Today, I am going to be one hundred percent realistic when it comes to our 2017 garden. For many of you who follow us on Facebook, you might have noticed strategically placed photographs throughout the season, but now it comes down to admitting the all-too-real reality of what happened in our garden this year.
|Spring 2017 Garden|
We had good intentions.
We ran our meat chickens and turkeys across the garden in the late-fall and early-winter to help turn up the soil, eat down some of the remaining plants and cover crops, and provide us with some free manure where we wanted it. By spring we had cover cropped sections in buckwheat, put black plastic down to kill any early sprouting weeds, and laid out rows of fresh transplants with landscape fabric and feed bags to help suppress the weeds as the crops grew. The Mr. would go out a few times a week with a hoe and tiller and make sure the paths were cleared of weeds, as well as in between the plants. It looked like it was going to be a very successful year of keeping up with the garden, and keeping the weeds at bay.
Then life happened...
Perhaps we should have heeded the advice of "don't take so much on when you're expecting a baby" and we continued to plant the already growing transplants in our garden, swearing that these easier methods will cut down the workload (and they have). Perhaps if we had wholeheartedly taken that advice the garden would have looked different, the canning would have been more lax, and the preserving of the harvest would not be weighing as heavily as it is now that I am 37 weeks along, counting seeds for next year's garden, and finally getting around to the dried mint from the beginning of the summer.
Each year we push ourselves to do better than the previous year, and make the most of our yields. After all we eat from our garden throughout the year to help offset our grocery bills, and can more food than most people would dream of in a lifetime. Yet, we were not prepared for how pregnancy would effect my body, nor how quickly the morning sickness would set on and last, and how weak I would still feel. We were not prepared mid-pregnancy for a second batch of meat birds that needed butchered when the smell of wet feathers would turn my stomach so quickly, even though I had been fine at the beginning of my pregnancy with the first batch of the year. We were unrealistic when we thought that I could keep up with my regular daily animal chores, and quickly found that along with his own, the Mr. would have to pick up my daily chores, most of the housework, almost all the garden work, harvesting, and soon canning.
We had tried our best to "power through" as we did each and every year in the past, gradually adding a little more to our plate with each coming year, but this year it was different. This year the final straw came the day I was getting ready to pressure can chicken stock, and the exhaustion compounded with the heat of everything going in the kitchen caused my vision to black and I caught myself on the counter before I fell and managed to lower myself to the floor, knocking over a few glass pint jars in the process. I was okay (and so was the baby), but it was then the full realization set in that I just couldn't do a lot of it anymore, no matter how hard we had tried to scale me back in work.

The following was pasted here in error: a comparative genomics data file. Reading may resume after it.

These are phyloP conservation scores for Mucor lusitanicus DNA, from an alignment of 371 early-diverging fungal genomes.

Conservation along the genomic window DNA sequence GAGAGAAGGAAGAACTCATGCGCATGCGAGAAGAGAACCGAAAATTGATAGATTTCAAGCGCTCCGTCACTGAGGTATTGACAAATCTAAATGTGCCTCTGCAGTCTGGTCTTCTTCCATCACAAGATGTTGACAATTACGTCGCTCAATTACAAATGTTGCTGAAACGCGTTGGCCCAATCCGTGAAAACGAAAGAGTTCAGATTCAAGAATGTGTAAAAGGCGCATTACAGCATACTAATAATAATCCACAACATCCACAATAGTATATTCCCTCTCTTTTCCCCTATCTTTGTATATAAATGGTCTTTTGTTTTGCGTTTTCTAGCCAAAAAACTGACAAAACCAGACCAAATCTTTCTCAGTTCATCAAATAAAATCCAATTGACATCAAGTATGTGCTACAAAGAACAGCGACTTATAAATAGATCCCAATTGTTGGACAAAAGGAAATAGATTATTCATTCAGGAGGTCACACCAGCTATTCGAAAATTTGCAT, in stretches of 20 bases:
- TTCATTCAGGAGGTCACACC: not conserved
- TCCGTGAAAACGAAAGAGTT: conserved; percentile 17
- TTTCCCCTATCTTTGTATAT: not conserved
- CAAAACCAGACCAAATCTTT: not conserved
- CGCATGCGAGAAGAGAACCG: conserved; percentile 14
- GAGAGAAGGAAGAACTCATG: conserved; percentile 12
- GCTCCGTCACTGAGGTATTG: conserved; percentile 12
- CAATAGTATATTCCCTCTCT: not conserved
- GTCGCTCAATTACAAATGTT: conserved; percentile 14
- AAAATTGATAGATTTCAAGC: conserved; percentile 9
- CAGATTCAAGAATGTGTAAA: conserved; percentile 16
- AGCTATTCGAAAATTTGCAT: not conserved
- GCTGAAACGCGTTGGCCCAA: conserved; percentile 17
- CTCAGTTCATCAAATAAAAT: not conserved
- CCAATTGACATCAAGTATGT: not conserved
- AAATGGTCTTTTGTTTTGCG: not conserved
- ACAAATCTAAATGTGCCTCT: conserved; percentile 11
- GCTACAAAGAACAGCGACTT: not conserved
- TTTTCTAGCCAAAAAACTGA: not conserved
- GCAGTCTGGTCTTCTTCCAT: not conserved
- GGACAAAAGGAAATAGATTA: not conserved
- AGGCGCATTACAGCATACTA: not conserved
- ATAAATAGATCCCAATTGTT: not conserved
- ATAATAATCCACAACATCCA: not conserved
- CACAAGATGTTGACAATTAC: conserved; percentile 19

Simply put, the compounding of life has caused us to fall behind as it became unrealistic for the Mr. to work 40-60 hours a week, come home and take care of feeding and changing water for the animals, weeding and harvesting the garden, and tend to the baby chickens and turkeys that needed nursing... all before dinner, which he generally had to also make for us as I was quickly becoming too exhausted to safely prepare the meal.
All of this boils down to the picture that shows the all-too-real reality of the present state of the garden...
... underneath all of those weeds lies the garden. The toppled tomato cages we fight to get the fruits off of the tangled vines once or twice a week. The potatoes that were overcrowded by the weeds, and now lie somewhere underneath a thick blanket of unwanted growth waiting to be unearthed. The beans that skipped over their rows and overtook the pathways in between, but at least overran most of the weeds along with the pathways. A random volunteer gourd plant that clings to the Scarlet Runner Beans. Sweet corn that is only now starting to tassel alongside the tall blades of grass. Vines hung heavy with pumpkins and squash, creeping ever quicker into the surrounding yard. It's all there... waiting for us... taunting us.
We've yielded over $800 worth of produce so far off that overrun dream, but still there is more. There is always more to be done, but there are changes on the way too. There are new dreams. There's a little one on the way to keep up with amidst this craziness we call life. There's a new job that takes us away from this place we've called home for over four years now. There's a new home being searched for with dreams of animals and gardens, and the stinging reality of whether we can actually get everything we desire on a deadline and a budget as we continue our search. In the end though, we know there'll be a new garden to lay out in 2018, and perhaps... just perhaps... another chance to right reality again and see what beauty lies in a once-again weeded garden.